I'm trying to create a simple game where the point is to collect as many blocks as you can in a certain amount of time, say 10 seconds. How can I get a timer to begin ticking at the start of the program and when it reaches 10 seconds, do something (in this case, exit a loop)?
import time now = time.time() future = now + 10 while time.time() < future: # do stuff pass
Alternatively, if you've already got your loop:
while True: if time.time() > future: break # do other stuff
This method works well with pygame, since it pretty much requires you to have a big main loop.
Using time.time()/datetime.datetime.now() will break if the system time is changed (the user changes the time, it is corrected by a timesyncing services such as NTP or switching from/to dayligt saving time!).
time.monotonic() or time.perf_counter() seems to be the correct way to go, however they are only available from python 3.3. Another possibility is using threading.Timer. Whether or not this is more reliable than time.time() and friends depends on the internal implementation. Also note that creating a new thread is not completely free in terms of system resources, so this might be a bad choice in cases where a lot of timers has to be run in parallel.
I use this function in my python programs. The input for the function is as example:
value = time.time()
def stopWatch(value): '''From seconds to Days;Hours:Minutes;Seconds''' valueD = (((value/365)/24)/60) Days = int (valueD) valueH = (valueD-Days)*365 Hours = int(valueH) valueM = (valueH - Hours)*24 Minutes = int(valueM) valueS = (valueM - Minutes)*60 Seconds = int(valueS) print Days,";",Hours,":",Minutes,";",Seconds start = time.time() # What in other posts is described is ***your code HERE*** end = time.time() stopWatch(end-start) #Use then my code
threading.Timer object (documentation) can count the ten seconds, then get it to set an Event flag indicating that the loop should exit.
The documentation indicates that the timing might not be exact - you'd have to test whether it's accurate enough for your game.
For a StopWatch helper class, here is my solution which gives you precision on output and also access to the raw start time:
class StopWatch: def __init__(self): self.start() def start(self): self._startTime = time.time() def getStartTime(self): return self._startTime def elapsed(self, prec=3): prec = 3 if prec is None or not isinstance(prec, (int, long)) else prec diff= time.time() - self._startTime return round(diff, prec) def round(n, p=0): m = 10 ** p return math.floor(n * m + 0.5) / m
- Asks you when to stop [seconds]
- Adds '0' at starting [1-9]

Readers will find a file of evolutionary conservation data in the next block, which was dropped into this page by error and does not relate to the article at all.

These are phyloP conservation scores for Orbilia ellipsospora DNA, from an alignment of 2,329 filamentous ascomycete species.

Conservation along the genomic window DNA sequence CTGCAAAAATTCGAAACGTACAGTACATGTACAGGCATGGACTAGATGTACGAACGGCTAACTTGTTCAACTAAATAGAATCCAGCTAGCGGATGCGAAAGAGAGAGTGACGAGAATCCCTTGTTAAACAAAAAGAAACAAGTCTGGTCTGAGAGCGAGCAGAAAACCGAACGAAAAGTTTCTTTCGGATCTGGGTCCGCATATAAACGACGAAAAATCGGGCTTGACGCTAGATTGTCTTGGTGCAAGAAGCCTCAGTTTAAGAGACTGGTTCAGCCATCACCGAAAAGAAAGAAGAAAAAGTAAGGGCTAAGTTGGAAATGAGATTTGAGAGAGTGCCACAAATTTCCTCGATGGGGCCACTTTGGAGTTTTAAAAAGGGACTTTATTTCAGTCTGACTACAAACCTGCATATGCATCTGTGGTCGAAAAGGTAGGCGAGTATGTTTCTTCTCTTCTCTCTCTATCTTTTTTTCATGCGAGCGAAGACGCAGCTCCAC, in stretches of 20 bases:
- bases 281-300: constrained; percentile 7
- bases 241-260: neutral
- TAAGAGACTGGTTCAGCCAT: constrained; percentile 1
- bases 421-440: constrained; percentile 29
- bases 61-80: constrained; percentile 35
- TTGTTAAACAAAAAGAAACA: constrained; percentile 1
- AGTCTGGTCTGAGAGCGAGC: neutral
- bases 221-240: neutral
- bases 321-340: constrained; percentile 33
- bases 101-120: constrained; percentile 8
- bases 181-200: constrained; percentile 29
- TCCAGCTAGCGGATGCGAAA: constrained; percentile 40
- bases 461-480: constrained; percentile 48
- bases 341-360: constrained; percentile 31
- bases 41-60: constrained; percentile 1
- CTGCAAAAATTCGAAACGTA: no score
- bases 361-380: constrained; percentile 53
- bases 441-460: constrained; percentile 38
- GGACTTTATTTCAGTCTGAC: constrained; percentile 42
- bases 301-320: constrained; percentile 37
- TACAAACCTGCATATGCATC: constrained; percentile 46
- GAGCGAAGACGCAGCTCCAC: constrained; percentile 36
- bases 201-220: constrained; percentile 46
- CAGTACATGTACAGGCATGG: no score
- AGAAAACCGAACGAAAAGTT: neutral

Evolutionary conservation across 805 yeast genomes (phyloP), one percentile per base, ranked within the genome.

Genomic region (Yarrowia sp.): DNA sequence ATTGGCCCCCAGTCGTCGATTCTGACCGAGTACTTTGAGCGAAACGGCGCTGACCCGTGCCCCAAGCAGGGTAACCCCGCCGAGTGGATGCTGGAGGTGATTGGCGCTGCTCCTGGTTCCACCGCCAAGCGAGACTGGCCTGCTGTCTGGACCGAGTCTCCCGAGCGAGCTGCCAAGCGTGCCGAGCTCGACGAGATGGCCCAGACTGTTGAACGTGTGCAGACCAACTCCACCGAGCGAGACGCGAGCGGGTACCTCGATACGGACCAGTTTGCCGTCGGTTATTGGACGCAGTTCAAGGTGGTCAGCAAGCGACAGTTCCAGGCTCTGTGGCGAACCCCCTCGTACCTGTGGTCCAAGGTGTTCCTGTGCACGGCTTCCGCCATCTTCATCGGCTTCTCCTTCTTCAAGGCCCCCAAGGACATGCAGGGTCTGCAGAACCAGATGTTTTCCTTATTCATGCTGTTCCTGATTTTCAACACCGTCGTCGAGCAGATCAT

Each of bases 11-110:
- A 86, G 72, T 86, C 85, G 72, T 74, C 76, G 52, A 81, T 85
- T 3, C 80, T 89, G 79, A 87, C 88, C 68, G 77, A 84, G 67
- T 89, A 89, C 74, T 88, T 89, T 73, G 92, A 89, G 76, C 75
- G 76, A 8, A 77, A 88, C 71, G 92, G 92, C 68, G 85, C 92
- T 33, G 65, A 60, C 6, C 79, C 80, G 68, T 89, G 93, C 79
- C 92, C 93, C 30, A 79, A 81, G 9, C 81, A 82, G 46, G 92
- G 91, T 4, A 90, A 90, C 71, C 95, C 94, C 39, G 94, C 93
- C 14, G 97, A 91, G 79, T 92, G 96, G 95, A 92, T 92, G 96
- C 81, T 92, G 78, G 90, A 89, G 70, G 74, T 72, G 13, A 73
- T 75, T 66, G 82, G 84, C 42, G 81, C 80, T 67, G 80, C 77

import time import sys stop = int(input('> ')) second = 0 print('> Stopwatch Started.') while stop > second: if second < 9: second = second + 1 time.sleep(1) sys.stdout.write('\r> ' + '0' + str(second)) else: second += 1 time.sleep(1) sys.stdout.write('\r' + '> ' + str(second)) print('\n> Stopwatch Stopped.')
As a learning exercise for myself, I created a class to be able to create several stopwatch timer instances that you might find useful (I'm sure there are better/simpler versions around in the time modules or similar)
import time as tm class Watch: count = 0 description = "Stopwatch class object (default description)" author = "Author not yet set" name = "not defined" instances =  def __init__(self,name="not defined"): self.name = name self.elapsed = 0. self.mode = 'init' self.starttime = 0. self.created = tm.strftime("%Y-%m-%d %H:%M:%S", tm.gmtime()) Watch.count += 1 def __call__(self): if self.mode == 'running': return tm.time() - self.starttime elif self.mode == 'stopped': return self.elapsed else: return 0. def display(self): if self.mode == 'running': self.elapsed = tm.time() - self.starttime elif self.mode == 'init': self.elapsed = 0. elif self.mode == 'stopped': pass else: pass print "Name: ", self.name print "Address: ", self print "Created: ", self.created print "Start-time: ", self.starttime print "Mode: ", self.mode print "Elapsed: ", self.elapsed print "Description:", self.description print "Author: ", self.author def start(self): if self.mode == 'running': self.starttime = tm.time() self.elapsed = tm.time() - self.starttime elif self.mode == 'init': self.starttime = tm.time() self.mode = 'running' self.elapsed = 0. elif self.mode == 'stopped': self.mode = 'running' #self.elapsed = self.elapsed + tm.time() - self.starttime self.starttime = tm.time() - self.elapsed else: pass return def stop(self): if self.mode == 'running': self.mode = 'stopped' self.elapsed = tm.time() - self.starttime elif self.mode == 'init': self.mode = 'stopped' self.elapsed = 0. elif self.mode == 'stopped': pass else: pass return self.elapsed def lap(self): if self.mode == 'running': self.elapsed = tm.time() - self.starttime elif self.mode == 'init': self.elapsed = 0. elif self.mode == 'stopped': pass else: pass return self.elapsed def reset(self): self.starttime=0. self.elapsed=0. self.mode='init' return self.elapsed def WatchList(): return [i for i,j in zip(globals().keys(),globals().values()) if '__main__.Watch instance' in str(j)]
New to the python world!
I need a System Time independent Stopwatch so I did translate my old C++ class into Python:
from ctypes.wintypes import DWORD import win32api import datetime class Stopwatch: def __init__(self): self.Restart() def Restart(self): self.__ulStartTicks = DWORD(win32api.GetTickCount()).value def ElapsedMilliSecs(self): return DWORD(DWORD(win32api.GetTickCount()).value-DWORD(self.__ulStartTicks).value).value def ElapsedTime(self): return datetime.timedelta(milliseconds=self.ElapsedMilliSecs())
This has no 49 days run over issue due to DWORD math but NOTICE that
GetTickCount has about 15 milliseconds granularity so do not use this class if your need 1-100 milliseconds elapsed time ranges.
Any improvement or feedback is welcome!